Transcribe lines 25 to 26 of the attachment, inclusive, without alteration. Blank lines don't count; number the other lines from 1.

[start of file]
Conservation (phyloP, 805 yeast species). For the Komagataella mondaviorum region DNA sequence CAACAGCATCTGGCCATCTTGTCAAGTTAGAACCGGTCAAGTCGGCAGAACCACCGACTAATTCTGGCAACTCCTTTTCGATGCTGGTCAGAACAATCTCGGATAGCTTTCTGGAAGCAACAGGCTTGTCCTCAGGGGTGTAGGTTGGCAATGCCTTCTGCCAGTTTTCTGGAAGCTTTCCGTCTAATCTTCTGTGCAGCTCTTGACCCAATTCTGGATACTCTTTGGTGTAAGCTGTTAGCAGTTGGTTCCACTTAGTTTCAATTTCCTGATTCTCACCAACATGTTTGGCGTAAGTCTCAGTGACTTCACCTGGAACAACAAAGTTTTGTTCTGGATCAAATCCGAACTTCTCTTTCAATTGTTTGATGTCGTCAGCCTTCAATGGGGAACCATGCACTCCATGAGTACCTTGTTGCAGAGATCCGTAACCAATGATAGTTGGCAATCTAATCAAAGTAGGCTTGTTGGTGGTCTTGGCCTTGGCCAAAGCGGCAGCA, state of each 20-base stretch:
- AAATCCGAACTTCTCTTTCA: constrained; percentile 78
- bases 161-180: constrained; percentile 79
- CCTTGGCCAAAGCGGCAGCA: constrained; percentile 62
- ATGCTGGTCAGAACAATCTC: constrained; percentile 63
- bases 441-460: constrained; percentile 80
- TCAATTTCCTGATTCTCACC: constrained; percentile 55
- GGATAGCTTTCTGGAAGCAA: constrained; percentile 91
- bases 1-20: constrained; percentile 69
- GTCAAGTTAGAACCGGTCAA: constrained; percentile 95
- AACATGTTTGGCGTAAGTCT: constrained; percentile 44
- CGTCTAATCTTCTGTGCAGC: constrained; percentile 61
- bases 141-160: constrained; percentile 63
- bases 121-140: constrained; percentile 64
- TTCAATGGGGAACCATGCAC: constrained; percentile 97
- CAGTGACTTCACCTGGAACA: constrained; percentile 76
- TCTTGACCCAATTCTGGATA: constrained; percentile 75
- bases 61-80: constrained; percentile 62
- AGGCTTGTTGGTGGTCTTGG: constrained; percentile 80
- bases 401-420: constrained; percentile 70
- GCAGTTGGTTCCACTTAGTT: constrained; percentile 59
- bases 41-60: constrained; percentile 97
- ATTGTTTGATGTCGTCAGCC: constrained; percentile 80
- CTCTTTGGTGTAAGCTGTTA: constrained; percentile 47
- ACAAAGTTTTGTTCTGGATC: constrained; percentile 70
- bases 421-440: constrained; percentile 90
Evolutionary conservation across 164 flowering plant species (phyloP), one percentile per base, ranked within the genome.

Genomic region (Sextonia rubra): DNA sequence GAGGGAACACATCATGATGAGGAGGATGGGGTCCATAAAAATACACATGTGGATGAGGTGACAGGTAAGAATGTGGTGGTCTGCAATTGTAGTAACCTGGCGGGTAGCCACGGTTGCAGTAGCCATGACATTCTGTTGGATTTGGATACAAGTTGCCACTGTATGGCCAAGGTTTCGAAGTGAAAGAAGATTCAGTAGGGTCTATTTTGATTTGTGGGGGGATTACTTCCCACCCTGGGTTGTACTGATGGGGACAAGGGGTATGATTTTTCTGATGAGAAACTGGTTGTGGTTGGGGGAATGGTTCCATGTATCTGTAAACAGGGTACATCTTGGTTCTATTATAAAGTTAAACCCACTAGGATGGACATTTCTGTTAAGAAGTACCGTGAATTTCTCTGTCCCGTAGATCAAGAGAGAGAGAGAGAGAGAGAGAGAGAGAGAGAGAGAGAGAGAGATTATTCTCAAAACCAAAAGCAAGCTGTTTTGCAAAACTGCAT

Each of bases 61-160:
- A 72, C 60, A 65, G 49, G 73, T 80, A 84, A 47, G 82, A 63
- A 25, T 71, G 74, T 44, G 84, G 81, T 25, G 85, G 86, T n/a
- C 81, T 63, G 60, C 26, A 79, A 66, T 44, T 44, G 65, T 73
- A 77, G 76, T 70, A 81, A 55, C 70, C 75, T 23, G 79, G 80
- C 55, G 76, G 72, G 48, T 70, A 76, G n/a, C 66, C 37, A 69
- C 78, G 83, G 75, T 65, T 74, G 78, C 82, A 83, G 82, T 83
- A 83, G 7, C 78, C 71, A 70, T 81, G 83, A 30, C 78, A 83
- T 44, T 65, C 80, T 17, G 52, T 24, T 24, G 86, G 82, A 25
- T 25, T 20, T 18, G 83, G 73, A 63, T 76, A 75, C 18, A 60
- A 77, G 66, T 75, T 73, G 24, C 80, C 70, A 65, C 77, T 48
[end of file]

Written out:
- ACAAAGTTTTGTTCTGGATC: constrained; percentile 70
- bases 421-440: constrained; percentile 90